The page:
Criminal Defense LawyerLakeland, Tampa, FL

How do I get my police reports after I have been arrested? What information am I entitled to?

You have been arrested and now you want to know what the police alleged you did that forms the criminal allegations against you.  Some people accused of a crime will get them by going down to the police department or sheriff's office, but that is not the best method to get the information you need to defend yourself against criminal charges.  The accused individual can also file a public record request, but law enforcement will usually object on the grounds that the police reports are exempted under public records law pursuant to an open criminal investigation.  This objection occurs even though the arrest has been made and there is no further investigation being conducted by the police.
When you hire an experienced criminal defense attorney such as myself, I file a "Demand for Discovery" pursuant to the Florida Rules of Criminal Procedure demanding the prosecutor turn these police reports over to me.  These are the essential building blocks of defending your reputation and you against the criminal charges.
Can a person accused of a crime file their own discovery demand?  Yes, but I have had clients do this before the retain me, but the State Attorney (prosecutor) did not comply with their demands for the police reports.  The Defendant must file a written request on the prosecutor pursuant to the Florida criminal rules of procedure.  Once filed, the prosecutor has 20 days to turn the police reports and list of evidence over to the accused.
What police reports do I get?  People arrested are entitled to valuable information through the criminal discovery process including:

  • The prosecutor's witness list of witnesses with information regarding the crime
  • Copies of the police reports
  • Information whether a witnesses gave a statement, including whether there is a written or recorded statement
  • Whether the accused made a statement
  • Whether a co-defendant made a statement
  • Whether there is any grand jury testimony
  • Whether there was any search and seizure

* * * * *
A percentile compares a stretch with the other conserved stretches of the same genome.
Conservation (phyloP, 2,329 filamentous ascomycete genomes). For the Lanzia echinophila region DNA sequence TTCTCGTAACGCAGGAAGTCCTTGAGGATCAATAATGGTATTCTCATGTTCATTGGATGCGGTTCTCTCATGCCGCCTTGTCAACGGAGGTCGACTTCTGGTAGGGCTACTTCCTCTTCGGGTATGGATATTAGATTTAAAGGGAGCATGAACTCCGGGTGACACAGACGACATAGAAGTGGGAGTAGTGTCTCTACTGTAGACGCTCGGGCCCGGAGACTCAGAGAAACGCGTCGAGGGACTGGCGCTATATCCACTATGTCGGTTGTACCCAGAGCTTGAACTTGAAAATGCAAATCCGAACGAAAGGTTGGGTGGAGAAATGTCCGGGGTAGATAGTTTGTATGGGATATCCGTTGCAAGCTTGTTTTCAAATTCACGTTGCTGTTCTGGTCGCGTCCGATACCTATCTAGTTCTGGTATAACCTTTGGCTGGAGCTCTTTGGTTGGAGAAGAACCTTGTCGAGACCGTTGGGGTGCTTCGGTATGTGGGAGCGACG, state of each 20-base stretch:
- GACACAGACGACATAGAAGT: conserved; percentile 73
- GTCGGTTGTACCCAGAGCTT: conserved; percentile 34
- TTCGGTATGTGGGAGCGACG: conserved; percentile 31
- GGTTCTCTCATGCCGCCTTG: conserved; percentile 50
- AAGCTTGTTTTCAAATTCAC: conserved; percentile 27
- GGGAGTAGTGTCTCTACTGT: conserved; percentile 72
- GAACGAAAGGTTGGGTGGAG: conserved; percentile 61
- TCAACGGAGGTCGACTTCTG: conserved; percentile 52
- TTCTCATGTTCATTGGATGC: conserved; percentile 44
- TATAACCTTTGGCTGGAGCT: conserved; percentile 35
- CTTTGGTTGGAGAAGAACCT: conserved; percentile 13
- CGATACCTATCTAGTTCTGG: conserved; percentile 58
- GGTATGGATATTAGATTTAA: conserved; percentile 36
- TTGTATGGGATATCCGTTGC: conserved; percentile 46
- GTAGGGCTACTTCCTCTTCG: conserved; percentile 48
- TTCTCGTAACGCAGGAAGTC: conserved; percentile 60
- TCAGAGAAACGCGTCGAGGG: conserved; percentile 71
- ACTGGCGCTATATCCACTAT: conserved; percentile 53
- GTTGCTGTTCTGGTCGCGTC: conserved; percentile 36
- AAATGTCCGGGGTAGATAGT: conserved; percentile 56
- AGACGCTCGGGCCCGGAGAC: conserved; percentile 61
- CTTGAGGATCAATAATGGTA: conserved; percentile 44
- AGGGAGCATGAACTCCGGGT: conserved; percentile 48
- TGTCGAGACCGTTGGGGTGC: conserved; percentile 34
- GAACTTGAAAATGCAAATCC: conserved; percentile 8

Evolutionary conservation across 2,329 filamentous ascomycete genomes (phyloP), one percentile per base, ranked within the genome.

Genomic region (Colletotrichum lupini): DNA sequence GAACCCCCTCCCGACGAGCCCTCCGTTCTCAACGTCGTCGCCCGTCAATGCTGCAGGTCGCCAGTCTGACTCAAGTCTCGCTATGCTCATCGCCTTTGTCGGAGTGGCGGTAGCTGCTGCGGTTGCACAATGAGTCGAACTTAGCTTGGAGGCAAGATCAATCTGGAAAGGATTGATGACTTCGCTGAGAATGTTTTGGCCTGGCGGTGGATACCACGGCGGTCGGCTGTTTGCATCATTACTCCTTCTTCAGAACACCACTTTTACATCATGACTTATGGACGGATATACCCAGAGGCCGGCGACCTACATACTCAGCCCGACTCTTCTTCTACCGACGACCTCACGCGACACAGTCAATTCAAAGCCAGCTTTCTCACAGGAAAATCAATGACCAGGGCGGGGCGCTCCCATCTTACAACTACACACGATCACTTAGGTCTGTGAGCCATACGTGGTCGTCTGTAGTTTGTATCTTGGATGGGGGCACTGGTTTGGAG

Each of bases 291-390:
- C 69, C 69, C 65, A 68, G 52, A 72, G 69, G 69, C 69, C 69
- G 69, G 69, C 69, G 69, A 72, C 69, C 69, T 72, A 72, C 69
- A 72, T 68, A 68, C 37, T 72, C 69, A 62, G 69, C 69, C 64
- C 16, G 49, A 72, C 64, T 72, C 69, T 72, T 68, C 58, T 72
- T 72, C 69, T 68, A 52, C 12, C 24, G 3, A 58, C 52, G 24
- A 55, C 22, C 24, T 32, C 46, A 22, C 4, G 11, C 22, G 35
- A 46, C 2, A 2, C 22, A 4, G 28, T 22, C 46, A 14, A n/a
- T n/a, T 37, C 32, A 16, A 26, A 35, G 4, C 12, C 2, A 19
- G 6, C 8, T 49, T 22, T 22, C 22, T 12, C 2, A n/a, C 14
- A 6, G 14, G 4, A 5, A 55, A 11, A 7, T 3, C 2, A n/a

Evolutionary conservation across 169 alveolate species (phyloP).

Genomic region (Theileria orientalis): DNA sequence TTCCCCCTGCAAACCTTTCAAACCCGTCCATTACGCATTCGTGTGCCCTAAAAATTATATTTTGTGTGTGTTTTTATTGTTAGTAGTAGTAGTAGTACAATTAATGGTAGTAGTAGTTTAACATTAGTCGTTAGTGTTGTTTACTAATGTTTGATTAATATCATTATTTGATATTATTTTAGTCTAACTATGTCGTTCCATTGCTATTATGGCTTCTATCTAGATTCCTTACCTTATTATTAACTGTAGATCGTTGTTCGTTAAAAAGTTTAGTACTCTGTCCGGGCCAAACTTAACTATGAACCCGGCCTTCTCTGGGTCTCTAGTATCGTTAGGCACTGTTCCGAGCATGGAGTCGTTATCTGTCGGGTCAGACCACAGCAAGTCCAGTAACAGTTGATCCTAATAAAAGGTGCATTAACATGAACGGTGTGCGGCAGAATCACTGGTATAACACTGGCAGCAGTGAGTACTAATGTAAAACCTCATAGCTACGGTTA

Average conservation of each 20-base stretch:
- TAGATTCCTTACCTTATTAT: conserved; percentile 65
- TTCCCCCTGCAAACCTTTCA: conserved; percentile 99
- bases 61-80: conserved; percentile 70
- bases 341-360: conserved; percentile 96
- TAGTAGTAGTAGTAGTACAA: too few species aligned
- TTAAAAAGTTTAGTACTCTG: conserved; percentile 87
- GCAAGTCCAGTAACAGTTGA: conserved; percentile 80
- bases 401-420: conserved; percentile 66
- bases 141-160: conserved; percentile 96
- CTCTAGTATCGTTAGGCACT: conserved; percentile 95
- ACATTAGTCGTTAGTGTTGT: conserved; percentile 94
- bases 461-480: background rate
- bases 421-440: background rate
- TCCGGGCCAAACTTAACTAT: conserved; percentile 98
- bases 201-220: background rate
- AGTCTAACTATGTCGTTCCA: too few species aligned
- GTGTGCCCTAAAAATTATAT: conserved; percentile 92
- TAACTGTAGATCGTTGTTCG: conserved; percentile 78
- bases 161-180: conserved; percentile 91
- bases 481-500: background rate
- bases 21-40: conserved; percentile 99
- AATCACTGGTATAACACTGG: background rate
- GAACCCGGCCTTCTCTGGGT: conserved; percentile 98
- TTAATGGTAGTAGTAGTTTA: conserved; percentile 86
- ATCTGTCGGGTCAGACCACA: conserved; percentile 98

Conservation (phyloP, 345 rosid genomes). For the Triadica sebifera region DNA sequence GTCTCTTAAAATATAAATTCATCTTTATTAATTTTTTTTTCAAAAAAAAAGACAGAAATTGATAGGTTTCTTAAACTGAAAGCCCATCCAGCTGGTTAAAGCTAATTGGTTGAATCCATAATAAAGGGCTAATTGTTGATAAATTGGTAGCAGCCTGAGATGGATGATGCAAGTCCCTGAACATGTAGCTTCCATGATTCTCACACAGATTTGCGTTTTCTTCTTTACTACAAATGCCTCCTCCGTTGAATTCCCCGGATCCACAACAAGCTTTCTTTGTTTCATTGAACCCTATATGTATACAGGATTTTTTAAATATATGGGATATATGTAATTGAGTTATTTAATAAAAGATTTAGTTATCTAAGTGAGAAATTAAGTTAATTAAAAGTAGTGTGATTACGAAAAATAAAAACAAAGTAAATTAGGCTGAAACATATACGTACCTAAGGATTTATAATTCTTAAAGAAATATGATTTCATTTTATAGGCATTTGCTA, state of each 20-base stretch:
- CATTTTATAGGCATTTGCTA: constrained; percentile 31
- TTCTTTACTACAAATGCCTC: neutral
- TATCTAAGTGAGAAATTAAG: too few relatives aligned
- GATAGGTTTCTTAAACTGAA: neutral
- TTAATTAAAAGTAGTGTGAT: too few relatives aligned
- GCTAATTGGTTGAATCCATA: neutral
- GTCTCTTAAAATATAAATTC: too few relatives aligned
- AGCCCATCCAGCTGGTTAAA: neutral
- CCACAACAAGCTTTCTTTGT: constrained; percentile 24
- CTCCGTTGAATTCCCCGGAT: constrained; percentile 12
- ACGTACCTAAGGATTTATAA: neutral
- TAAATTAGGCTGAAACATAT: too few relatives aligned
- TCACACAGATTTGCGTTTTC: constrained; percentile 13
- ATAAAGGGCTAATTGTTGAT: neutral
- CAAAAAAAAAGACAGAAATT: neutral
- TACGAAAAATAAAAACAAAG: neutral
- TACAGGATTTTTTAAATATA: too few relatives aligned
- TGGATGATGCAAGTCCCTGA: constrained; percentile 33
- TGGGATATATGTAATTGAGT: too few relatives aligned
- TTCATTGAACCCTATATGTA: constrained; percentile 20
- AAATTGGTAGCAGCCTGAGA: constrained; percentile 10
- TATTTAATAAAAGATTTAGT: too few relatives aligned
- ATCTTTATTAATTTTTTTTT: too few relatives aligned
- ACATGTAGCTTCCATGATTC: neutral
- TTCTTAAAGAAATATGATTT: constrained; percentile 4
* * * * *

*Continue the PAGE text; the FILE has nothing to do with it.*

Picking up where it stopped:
• Whether a confidential informant was involved in the arrest or criminal investigation
  • Whether there was any electronic surveillance conducted by law enforcement
  • Whether there is an expert being used by the prosecutor and a copy of his credentials and report
  • A list of the prosecutor's exhibits to be used at trial
  • Whether there is any DNA evidence
  • Whether there is any evidence that negates the guilt of the arrested person (Brady evidence)

If the evidence is not listed in, turned over, or made available to the person arrested and listed in the State Attorney's Response to the Defendant's Demand for Discovery, the prosecutor may not be able to use it against you at your criminal jury  trial.  That is why it is so important to file this Demand for Discovery.
The criminal Discovery also allows an experienced criminal defense lawyer Thomas Grajek to start looking at your case and seeing what defenses you may have.  It allows an aggressive criminal attorney to determine whether there is a motion to suppress evidence in your criminal case.  Better yet, do the police reports indicate you may have a motion to dismiss the criminal charges against you?  Filing a Demand for Discovery and filing motions is just one of the many things aggressive criminal defense attorney  Thomas Grajek does to protect your rights and get you the best result in your criminal case.
When the outcome of a criminal arrest can affect your freedom and life, it is important for you to have someone on your side fighting for you in court!




You will not have to drive to another county. Office - Lakeland, Polk County, FL.

 Thomas C. Grajek  863-688-4606

Handling all criminal cases in Polk County, Florida including Bartow, Lakeland, Winter Haven, Auburndale, Haines City, and Davenport.

Categories: Criminal Defense
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